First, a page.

And why is it that it’s still happening there? We think about, you know, when I when I think about, that the question that you asked in terms of why is this important? Because wow. Your best thinking got us [00:41:00] here.

Everything that we’ve done has gotten us to this point and there’s really nothing else in my mind that can be utilized in terms of incremental change. It needs to be transformed completely because, there’s a. A lot of different voices. And when I talk about, tribal voices, it’s really important to understand that, the way I was taught, and, I visited almost every tribe in the basin.

And to hear their thoughts about water and, and their, the value that they place on it. And every single time you talk you share this humility of this understanding that we’re just part of a greater whole, and if we’re part of a greater whole, then, you know, what do we do to be, we’re just part of that mechanism.

So when we talk about tribal water rights, of course, it’s about the environment. Because that’s who we are and about all living creatures. And and there’s none more important than the other, because it’s supposed to be in balance and we haven’t been [00:42:00] in balance in a long time. And so I think that, I’ve been hearing your resounding kind of feedback about Wow.

There’s this mantra of native thought, while being the solution to the basin’s problems in terms of living within your means. And and tribes are willing to do that. Even though we even haven’t been gotten, we haven’t been privy to what we should be getting.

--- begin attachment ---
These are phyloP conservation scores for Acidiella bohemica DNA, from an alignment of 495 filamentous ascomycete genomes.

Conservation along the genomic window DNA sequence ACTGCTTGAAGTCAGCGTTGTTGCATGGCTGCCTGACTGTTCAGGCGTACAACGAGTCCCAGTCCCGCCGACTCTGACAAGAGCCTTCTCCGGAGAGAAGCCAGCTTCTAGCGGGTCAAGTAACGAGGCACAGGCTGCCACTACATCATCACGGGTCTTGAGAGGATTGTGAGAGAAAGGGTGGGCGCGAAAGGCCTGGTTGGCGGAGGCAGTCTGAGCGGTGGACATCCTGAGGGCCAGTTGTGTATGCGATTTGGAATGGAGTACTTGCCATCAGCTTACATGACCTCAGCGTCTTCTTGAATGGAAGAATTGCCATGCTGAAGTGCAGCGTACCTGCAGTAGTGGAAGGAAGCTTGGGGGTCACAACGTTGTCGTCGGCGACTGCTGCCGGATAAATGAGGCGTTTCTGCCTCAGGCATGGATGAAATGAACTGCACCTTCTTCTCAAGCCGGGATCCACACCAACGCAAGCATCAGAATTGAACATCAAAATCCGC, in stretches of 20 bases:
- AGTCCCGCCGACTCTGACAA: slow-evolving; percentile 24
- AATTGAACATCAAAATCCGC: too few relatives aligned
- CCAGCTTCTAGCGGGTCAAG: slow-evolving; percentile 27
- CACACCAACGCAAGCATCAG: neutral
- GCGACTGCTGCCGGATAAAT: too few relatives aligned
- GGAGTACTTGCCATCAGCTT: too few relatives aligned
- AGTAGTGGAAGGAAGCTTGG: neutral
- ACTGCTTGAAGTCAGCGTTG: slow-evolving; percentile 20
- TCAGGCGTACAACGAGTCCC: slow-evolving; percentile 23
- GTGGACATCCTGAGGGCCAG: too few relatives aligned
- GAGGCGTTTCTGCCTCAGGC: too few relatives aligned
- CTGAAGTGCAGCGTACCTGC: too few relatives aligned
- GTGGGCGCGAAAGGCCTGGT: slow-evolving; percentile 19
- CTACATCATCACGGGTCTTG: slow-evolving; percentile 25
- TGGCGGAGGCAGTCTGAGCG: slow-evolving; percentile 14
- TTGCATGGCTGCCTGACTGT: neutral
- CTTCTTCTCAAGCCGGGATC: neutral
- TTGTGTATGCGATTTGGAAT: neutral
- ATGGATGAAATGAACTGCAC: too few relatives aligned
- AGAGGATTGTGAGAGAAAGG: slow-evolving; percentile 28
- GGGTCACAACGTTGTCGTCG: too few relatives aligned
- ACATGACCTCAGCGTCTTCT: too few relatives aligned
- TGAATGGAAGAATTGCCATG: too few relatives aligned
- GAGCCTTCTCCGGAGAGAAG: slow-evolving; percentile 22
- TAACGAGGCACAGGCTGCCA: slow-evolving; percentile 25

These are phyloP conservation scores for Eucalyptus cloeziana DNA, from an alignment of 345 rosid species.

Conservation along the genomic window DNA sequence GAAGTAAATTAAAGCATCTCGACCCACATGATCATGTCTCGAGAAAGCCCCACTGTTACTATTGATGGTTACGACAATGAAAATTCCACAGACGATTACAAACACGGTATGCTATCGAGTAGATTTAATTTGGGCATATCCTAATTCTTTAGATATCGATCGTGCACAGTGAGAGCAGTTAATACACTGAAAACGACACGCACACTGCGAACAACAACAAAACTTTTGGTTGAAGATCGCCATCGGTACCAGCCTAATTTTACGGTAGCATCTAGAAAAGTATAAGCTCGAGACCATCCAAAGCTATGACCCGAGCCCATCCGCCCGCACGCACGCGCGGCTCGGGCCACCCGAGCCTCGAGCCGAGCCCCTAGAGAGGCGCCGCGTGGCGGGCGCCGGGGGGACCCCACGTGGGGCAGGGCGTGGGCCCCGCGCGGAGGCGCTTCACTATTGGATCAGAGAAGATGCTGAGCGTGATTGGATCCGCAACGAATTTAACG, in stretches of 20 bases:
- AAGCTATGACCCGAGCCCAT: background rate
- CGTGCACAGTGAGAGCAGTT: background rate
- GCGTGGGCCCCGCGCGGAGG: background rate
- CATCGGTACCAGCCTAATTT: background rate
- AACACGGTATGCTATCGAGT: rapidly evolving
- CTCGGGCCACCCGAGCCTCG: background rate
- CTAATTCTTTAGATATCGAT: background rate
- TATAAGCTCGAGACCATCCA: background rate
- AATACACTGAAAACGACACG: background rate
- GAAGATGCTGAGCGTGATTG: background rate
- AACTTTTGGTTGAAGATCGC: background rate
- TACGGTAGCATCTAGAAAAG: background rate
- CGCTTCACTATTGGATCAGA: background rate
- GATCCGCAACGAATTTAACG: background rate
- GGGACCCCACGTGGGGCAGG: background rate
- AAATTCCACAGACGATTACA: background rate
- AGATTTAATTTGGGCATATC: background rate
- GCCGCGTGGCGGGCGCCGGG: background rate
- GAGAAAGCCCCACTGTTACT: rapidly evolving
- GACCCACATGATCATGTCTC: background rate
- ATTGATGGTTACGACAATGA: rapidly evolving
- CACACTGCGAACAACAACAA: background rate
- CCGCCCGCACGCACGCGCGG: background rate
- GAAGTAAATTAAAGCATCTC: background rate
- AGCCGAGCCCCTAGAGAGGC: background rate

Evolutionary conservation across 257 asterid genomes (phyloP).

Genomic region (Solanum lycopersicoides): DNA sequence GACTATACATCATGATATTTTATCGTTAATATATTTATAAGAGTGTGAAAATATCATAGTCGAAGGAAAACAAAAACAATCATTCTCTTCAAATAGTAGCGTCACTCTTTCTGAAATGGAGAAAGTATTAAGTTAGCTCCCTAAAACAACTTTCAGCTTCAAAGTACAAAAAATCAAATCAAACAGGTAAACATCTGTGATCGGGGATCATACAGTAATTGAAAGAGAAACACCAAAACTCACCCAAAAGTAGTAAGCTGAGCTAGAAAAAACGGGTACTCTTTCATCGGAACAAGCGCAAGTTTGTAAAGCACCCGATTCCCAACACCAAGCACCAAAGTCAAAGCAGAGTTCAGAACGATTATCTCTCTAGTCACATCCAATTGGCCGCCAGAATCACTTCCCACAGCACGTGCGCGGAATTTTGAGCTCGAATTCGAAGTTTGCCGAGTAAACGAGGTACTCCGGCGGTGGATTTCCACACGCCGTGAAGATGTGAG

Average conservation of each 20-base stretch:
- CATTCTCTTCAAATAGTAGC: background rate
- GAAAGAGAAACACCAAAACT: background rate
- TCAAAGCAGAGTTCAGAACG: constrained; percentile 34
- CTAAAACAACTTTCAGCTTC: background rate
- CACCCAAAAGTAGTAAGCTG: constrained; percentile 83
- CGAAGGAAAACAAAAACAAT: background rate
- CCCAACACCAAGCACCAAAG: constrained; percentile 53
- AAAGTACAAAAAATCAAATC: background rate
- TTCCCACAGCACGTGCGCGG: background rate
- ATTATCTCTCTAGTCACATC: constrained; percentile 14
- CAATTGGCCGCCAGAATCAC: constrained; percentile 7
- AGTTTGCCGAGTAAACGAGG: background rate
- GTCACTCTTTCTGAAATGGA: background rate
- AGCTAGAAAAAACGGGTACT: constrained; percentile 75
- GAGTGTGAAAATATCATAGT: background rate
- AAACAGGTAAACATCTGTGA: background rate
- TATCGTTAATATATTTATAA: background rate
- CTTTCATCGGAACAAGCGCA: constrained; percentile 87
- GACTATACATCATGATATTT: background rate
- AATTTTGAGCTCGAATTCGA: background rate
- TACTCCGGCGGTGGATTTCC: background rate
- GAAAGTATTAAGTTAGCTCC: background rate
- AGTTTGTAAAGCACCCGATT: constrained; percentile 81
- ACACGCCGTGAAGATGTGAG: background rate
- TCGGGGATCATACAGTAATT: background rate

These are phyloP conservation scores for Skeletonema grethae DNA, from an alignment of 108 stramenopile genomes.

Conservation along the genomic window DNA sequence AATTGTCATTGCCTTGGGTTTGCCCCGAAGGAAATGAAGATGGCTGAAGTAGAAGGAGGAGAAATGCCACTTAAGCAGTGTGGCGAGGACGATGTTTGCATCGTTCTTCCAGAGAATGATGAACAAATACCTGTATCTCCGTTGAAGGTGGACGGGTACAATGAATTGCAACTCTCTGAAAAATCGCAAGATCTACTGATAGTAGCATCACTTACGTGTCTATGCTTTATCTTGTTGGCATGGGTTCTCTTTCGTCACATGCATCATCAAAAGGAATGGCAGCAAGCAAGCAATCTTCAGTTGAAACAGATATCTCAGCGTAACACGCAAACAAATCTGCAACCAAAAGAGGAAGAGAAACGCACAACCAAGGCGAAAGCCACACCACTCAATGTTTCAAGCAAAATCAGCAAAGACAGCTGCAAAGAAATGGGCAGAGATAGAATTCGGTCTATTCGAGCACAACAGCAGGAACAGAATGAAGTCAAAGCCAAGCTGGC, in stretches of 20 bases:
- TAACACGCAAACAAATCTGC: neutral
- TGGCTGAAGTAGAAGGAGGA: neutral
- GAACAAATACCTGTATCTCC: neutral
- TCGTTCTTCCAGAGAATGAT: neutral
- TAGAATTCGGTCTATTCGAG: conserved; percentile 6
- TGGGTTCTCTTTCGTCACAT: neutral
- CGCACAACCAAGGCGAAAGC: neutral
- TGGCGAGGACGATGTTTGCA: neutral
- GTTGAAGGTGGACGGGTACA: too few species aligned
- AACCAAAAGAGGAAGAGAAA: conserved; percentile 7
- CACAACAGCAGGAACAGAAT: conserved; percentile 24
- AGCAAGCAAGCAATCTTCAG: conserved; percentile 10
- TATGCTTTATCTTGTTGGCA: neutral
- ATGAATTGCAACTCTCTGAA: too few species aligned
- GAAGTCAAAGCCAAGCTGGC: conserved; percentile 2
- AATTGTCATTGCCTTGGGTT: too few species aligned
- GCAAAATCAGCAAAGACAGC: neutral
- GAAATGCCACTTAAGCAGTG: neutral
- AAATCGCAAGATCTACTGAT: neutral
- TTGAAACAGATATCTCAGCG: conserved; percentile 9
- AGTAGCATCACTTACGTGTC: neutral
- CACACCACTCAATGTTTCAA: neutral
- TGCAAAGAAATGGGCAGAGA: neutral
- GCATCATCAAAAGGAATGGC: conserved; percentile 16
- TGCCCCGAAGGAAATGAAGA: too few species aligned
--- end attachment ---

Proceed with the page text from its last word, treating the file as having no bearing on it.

There’s always that thought of wow, we need to do something about, look at the, how that, that river looks. So look at, look at this, arid desertification that’s happening on our Southern end of our reservation and those things about sustainability and resilience. This experiment of this country and this experiment of this basin are 102, 200 plus years old now, but we’ve been living in this basin for 30,000 years plus.

And and so when you talk about what do we have to offer? We can show you how we did it, it’s still available and and that what does [00:43:00] that mean? It means, conversations about our own values.

And that’s why that second piece is so important too, because the relationship piece, the upper Colorado river commission meets with the six upper basin tribes now on a monthly basis, and they rotate the different venues of the different states and the different tribes.

Guess what? They just passed an MOU, historic MOU, about a month ago that lays out an agreement with the four upper basin states and the six upper basin tribes that we’re going to work together to the extent the law will allow us to do. And when you see the gatherings now, when you see. Utah state leaders in the same room as the Utes of Utah.